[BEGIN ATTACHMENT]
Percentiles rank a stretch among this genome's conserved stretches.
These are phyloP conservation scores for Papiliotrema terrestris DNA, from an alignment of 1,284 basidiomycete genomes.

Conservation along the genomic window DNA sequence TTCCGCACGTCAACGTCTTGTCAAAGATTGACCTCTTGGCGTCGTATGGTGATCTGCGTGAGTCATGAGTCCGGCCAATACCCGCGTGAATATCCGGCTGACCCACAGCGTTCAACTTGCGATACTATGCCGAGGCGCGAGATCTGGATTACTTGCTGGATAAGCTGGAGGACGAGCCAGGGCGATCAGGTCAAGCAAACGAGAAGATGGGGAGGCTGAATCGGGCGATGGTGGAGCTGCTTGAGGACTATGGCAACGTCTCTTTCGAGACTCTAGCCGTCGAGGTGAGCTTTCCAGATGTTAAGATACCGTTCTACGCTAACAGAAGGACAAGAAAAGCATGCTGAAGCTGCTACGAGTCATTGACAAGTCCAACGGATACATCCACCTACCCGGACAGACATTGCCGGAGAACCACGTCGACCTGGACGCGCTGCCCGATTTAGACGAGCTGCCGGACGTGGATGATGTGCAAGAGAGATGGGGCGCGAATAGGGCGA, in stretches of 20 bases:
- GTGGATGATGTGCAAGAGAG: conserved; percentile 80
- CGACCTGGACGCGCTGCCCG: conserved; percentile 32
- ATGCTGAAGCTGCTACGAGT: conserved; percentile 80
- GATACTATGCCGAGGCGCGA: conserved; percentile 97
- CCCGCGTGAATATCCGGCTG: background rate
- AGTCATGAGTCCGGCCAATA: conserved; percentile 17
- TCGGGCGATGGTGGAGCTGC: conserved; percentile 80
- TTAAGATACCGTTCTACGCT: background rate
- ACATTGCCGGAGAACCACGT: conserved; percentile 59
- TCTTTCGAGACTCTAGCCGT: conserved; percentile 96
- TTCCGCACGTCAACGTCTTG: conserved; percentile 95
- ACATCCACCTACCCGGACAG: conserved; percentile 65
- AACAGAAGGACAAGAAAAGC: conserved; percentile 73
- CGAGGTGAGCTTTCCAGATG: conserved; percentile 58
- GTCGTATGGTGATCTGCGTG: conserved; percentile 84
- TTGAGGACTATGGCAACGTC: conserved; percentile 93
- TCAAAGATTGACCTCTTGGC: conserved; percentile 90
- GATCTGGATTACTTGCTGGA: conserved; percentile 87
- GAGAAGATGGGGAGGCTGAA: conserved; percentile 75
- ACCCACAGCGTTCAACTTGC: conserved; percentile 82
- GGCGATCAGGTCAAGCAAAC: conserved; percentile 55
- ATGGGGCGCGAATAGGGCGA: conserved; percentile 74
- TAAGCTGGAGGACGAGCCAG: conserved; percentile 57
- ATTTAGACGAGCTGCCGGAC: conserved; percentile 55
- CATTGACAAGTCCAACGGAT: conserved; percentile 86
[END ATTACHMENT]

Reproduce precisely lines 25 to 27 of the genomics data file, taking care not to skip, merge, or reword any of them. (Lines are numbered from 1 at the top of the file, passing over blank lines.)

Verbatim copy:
- ATGGGGCGCGAATAGGGCGA: conserved; percentile 74
- TAAGCTGGAGGACGAGCCAG: conserved; percentile 57
- ATTTAGACGAGCTGCCGGAC: conserved; percentile 55